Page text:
Case Reports in Surgery
 Journal metrics
Acceptance rate37%
Submission to final decision87 days
Acceptance to publication19 days
CiteScore-
Impact Factor-
 Submit

Incarcerated Appendix Epiploica in Inguinal Hernia Sac: Treatment with Laparoscopic TAPP Approach—Report of a Rare Case

Read the full article

 Journal profile

Case Reports in Surgery publishes case reports and case series related to all aspects of surgery. Topics include but are not limited to oncology, trauma, gastrointestinal, vascular, and transplantation surgery.

 Editor spotlight

Case Reports in Surgery maintains an Editorial Board of practicing researchers from around the world, to ensure manuscripts are handled by editors who are experts in the field of study.

 Abstracting and Indexing

This journal's articles appear in a wide range of abstracting and indexing databases, and are covered by numerous other services that aid discovery and access. Find out more about where and how the content of this journal is available.

Latest Articles

More articles
Case Report

A Rare Cause of Persistent Blood Loss after Continuous Ambulatory Peritoneal Dialysis Catheter Placement

The laparoscopic placement of a continuous ambulatory peritoneal dialysis (CAPD) catheter is a widely used method in patients with end stage renal disease (ESRD). The potential complications of this procedure include perforation of intra-abdominal organs, surgical site infection, peritonitis, catheter migration, catheter blockage, port site herniation, and bleeding. In most cases, bleeding is considered to be an early-onset complication because it mostly occurs within the first seven days after surgery. We report a case of a 68-year-old female patient with a previous history of diabetes mellitus, myelodysplastic syndrome, extensive collateral varices, anaemia, and ESRD due to obstructive uropathy caused by retroperitoneal fibrosis, who presented with persistent blood loss after the laparoscopic placement of a CAPD catheter. Duplex ultrasonography showed that the CAPD catheter was transfixing a superficial epigastric varicose vein, a collateral vein, due to the occlusion of the left external iliac vein. Persistent blood loss after inserting a CAPD catheter without previous imaging of abdominal wall vessels is an indication for further diagnostics.

Case Report

Surgical Management of L5-S1 Spondylodiscitis on Previously Documented Isthmic Spondylolisthesis: Case Report and Review of the Literature

Background. Although lumbar isthmic spondylolisthesis is frequent in the Caucasian population, its association with spondylodiscitis is extremely rare. Case Description. The authors reported the case of a 44-year-old patient affected by pyogenic spondylodiscitis on previously documented isthmic spondylolisthesis at the L5-S1 level. The patient was surgically treated by circumferential arthrodesis combining anterior lumbar interbody fusion (ALIF), followed by L4-S1 percutaneous osteosynthesis using the same anesthesia. Appropriate antibiotherapy to methicillin-susceptible Staphylococcus aureus, found on the intraoperative samplings, was then delivered for 3 months, allowing satisfactory evolution on the clinical, biological, and radiological levels. Discussion. This is the first case report of spondylodiscitis affecting an isthmic spondylolisthesis surgically treated by circumferential arthrodesis. In addition to providing large samplings for analysis, it confirms the observed evolution over the past 30 years in modern care history of spondylodiscitis, increasingly including surgical treatment with spinal instrumentation, thus avoiding the need of an external immobilization. Care must nonetheless be exercised in performing the ALIF because of the inflammatory tissue increasing the risk of vascular injury. Conclusion. Spondylodiscitis occurring on an L5-S1 isthmic spondylolisthesis can be safely managed by circumferential arthrodesis combining ALIF then percutaneous osteosynthesis in the same anesthesia, obviously followed by appropriate antibiotherapy.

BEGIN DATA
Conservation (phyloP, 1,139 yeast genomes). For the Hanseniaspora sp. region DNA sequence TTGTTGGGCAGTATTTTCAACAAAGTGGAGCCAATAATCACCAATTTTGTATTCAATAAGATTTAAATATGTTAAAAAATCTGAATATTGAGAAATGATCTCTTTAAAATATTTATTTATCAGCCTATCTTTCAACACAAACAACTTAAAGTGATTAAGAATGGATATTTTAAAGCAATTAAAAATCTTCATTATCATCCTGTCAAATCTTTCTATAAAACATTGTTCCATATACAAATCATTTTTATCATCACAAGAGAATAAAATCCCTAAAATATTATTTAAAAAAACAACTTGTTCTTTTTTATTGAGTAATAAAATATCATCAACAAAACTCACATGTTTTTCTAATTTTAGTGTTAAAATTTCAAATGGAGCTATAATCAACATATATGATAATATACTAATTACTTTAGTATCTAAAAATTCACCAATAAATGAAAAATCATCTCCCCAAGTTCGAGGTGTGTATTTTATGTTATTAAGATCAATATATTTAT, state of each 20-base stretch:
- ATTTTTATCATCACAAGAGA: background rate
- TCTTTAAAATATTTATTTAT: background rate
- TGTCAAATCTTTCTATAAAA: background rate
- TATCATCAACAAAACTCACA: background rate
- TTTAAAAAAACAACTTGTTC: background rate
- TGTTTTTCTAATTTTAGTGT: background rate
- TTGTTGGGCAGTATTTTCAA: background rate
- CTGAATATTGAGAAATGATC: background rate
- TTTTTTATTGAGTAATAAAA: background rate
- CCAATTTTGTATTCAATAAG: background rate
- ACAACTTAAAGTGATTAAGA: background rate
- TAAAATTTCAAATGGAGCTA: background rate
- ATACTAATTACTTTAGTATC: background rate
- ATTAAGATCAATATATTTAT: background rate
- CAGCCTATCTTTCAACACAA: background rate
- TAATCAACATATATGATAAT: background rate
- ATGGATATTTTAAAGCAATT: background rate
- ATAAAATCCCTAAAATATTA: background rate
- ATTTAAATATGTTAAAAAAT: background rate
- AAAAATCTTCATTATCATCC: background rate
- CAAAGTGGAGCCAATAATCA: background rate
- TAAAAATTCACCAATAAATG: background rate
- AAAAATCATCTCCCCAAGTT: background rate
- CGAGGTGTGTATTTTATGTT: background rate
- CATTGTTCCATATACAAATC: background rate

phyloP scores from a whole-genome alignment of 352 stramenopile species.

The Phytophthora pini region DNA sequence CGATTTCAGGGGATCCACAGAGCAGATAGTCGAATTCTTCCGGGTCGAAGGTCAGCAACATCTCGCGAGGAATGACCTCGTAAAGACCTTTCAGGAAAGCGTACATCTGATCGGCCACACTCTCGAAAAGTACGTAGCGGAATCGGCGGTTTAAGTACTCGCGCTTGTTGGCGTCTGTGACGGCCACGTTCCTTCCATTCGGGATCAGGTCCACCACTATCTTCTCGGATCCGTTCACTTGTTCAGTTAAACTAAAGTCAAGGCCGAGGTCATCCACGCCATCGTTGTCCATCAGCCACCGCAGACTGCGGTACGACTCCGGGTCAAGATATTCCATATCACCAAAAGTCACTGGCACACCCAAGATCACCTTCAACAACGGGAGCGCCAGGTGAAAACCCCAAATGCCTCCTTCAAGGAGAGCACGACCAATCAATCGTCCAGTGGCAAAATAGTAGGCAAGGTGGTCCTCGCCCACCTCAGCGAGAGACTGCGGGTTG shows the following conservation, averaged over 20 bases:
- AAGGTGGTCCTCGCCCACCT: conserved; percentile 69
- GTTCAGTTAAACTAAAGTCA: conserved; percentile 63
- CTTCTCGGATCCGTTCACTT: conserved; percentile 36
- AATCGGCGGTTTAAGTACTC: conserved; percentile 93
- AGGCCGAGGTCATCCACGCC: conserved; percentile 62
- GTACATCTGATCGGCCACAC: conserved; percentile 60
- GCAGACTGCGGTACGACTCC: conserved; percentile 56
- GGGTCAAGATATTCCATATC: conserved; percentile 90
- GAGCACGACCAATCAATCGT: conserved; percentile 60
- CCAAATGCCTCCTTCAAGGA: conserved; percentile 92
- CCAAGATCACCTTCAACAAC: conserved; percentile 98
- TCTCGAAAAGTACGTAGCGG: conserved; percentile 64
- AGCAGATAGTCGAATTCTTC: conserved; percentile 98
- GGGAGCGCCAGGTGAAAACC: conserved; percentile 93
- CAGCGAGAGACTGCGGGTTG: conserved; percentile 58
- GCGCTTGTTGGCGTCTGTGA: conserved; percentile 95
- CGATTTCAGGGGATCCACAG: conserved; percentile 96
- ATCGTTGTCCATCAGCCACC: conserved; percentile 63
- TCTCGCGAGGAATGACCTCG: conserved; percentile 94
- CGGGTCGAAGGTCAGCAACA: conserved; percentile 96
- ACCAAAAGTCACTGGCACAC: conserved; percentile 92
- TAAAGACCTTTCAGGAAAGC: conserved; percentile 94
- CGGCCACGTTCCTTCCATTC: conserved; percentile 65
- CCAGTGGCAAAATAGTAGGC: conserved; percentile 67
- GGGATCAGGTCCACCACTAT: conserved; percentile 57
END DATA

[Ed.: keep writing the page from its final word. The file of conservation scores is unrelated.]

Case Report

Misplacement of Tracheostomy Tube in the Right Main Bronchus: a Rare Complication

A 38-year-old woman known case of metastatic squamous cell carcinoma of the cervical esophagus due to increasing dyspnea and stridor attributed to the pressure effect of the primary mass was scheduled for tracheostomy, which ended up in the right main bronchus. This rare complication occurred using a tracheostomy tube number 7.5 via a vertical tracheotomy over 4th and 5th tracheal rings. The misplacement was confirmed by chest X-ray and fiberoptic bronchoscopy, and the tracheostomy tube was successfully repositioned in a nonoperative approach.